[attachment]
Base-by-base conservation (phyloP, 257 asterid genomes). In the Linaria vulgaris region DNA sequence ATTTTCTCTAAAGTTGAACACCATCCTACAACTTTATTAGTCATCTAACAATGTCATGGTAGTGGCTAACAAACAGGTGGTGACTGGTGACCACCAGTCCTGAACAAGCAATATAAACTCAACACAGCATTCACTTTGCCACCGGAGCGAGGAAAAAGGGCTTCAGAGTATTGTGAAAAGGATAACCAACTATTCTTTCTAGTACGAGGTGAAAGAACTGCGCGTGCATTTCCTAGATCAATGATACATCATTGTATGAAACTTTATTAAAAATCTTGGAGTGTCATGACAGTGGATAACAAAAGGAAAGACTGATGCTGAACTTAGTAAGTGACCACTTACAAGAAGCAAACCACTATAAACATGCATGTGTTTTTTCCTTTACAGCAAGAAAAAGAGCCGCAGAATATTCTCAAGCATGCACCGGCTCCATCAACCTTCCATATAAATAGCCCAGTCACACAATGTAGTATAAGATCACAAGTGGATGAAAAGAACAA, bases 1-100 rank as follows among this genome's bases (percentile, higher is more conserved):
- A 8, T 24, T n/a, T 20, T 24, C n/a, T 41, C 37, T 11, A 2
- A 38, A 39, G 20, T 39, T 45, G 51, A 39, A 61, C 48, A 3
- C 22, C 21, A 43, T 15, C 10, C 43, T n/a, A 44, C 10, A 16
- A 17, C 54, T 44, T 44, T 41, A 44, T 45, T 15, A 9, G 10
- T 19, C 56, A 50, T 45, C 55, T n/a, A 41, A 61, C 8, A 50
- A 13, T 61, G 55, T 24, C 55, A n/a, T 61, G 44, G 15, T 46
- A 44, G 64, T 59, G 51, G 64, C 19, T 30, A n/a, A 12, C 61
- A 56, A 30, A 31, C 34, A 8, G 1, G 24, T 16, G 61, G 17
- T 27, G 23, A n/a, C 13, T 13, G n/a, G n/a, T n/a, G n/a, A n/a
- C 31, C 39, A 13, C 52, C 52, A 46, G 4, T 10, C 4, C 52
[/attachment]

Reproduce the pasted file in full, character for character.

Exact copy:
Base-by-base conservation (phyloP, 257 asterid genomes). In the Linaria vulgaris region DNA sequence ATTTTCTCTAAAGTTGAACACCATCCTACAACTTTATTAGTCATCTAACAATGTCATGGTAGTGGCTAACAAACAGGTGGTGACTGGTGACCACCAGTCCTGAACAAGCAATATAAACTCAACACAGCATTCACTTTGCCACCGGAGCGAGGAAAAAGGGCTTCAGAGTATTGTGAAAAGGATAACCAACTATTCTTTCTAGTACGAGGTGAAAGAACTGCGCGTGCATTTCCTAGATCAATGATACATCATTGTATGAAACTTTATTAAAAATCTTGGAGTGTCATGACAGTGGATAACAAAAGGAAAGACTGATGCTGAACTTAGTAAGTGACCACTTACAAGAAGCAAACCACTATAAACATGCATGTGTTTTTTCCTTTACAGCAAGAAAAAGAGCCGCAGAATATTCTCAAGCATGCACCGGCTCCATCAACCTTCCATATAAATAGCCCAGTCACACAATGTAGTATAAGATCACAAGTGGATGAAAAGAACAA, bases 1-100 rank as follows among this genome's bases (percentile, higher is more conserved):
- A 8, T 24, T n/a, T 20, T 24, C n/a, T 41, C 37, T 11, A 2
- A 38, A 39, G 20, T 39, T 45, G 51, A 39, A 61, C 48, A 3
- C 22, C 21, A 43, T 15, C 10, C 43, T n/a, A 44, C 10, A 16
- A 17, C 54, T 44, T 44, T 41, A 44, T 45, T 15, A 9, G 10
- T 19, C 56, A 50, T 45, C 55, T n/a, A 41, A 61, C 8, A 50
- A 13, T 61, G 55, T 24, C 55, A n/a, T 61, G 44, G 15, T 46
- A 44, G 64, T 59, G 51, G 64, C 19, T 30, A n/a, A 12, C 61
- A 56, A 30, A 31, C 34, A 8, G 1, G 24, T 16, G 61, G 17
- T 27, G 23, A n/a, C 13, T 13, G n/a, G n/a, T n/a, G n/a, A n/a
- C 31, C 39, A 13, C 52, C 52, A 46, G 4, T 10, C 4, C 52